The German Takeover Of Bicycle Poker Runs

Why playing poker on two-wheels is becoming a trend in the country

l9pkll-b78697942z.120101003024712000gr8qqekp.1Germany prides itself on many things: its grand castles, towering ice-capped mountains, and its top-of-the-line automobiles. But one aspect that’s often overlooked in this country is its people’s love for poker. And thanks to their passion for the card game, Germans follow poker wherever it can be played – be it in casinos, in pubs, and even on the road.

It shouldn’t be a surprise that the country which produced partypoker flag bearer Marvin Rettenmaier – the first and only back-to-back champion of the World Poker Tour (WPT) – has joined the craze of playing poker while racing. These ingenious races called “poker runs” are a huge hit in many parts of the world, and are now beginning to take Germany by storm. A poker run is a competition where participants must collect playing cards along the race course, where the one with the best 5-card hand at the finish line will be declared the best poker runner. Many runs in Germany have been navigated through motorcycles, speedboats and skis, but bicycles pose a strong potential to become the most widely-used mode of racing in poker runs across the country.

Germany’s reputation as a bicycle-loving country has been reinforced by government ordinances and investments to make its cities and towns friendly to two-wheel pedal pushers. For one, Berlin is regarded as one of the most bike-friendly cities in the world, thanks to its policies such as a lenient “no helmet” policy for bikers, and its extensive network of bike lanes across the German capital. Other German cities like Greifswald in the state of Mecklenburg-Vorpommern and Münster in North Rhine-Westphalia have a bicycle share rate of above 40 percent vis-a-vis other modes of transportation in these urban centres. Indeed, cycling is already part and parcel of the German way of life.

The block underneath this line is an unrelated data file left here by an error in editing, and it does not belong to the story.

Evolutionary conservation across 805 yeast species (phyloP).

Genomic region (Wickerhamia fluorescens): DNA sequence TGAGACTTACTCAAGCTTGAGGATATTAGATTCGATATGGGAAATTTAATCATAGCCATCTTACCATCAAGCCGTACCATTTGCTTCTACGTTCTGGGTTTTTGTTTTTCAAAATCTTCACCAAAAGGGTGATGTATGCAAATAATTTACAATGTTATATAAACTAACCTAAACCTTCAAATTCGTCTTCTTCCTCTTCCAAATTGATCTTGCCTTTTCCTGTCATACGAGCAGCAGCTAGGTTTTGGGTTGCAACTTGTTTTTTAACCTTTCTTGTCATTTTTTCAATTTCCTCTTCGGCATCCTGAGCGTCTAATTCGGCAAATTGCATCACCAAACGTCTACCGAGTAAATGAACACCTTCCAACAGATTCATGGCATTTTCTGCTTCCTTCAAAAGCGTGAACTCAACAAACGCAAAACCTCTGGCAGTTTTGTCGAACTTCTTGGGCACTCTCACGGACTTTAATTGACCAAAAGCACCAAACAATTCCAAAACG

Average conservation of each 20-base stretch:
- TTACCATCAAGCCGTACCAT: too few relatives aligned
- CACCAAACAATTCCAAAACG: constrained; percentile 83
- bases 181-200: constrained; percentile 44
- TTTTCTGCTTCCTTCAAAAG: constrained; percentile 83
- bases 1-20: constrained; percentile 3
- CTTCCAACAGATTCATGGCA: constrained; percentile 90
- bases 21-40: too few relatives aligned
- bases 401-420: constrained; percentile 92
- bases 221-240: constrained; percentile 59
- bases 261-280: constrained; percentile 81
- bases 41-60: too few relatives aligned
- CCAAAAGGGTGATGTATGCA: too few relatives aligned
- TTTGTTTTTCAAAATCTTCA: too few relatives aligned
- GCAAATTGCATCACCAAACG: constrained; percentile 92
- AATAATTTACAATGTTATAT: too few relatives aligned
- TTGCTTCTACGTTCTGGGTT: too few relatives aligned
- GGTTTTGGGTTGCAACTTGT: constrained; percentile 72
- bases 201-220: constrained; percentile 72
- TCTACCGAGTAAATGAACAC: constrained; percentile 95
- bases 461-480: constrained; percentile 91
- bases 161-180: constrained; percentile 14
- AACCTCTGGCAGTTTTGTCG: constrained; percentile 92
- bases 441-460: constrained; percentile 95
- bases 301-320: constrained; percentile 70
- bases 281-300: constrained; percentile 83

With a fertile ground to play the popular card game on two wheels, Germans are starting to organise their own bicycle poker runs. For instance, the 2012 Ride the Alps Poker Run was a 270-kilometer long distance race that traversed the mountainous terrain of Garmisch-Partenkirchen in Bavaria. The race route was especially difficult due to the resort town’s elevation of 1,400 meters above sea level – a race that’s only suited for professional mountain bikers. For those who simply want to jump on the bandwagon, free-for-all poker runs are now being slated by cycling clubs in Berlin, Munich and Frankfurt.

The emergence of bicycle poker runs in Germany is an indication of both the passion of its people for poker and the peaking interest of its citizens to cycling. With more races being held across the country, it’s only a matter of time before Germany becomes the hotbed of two-wheel poker runs in Europe.

Categories: Cycling

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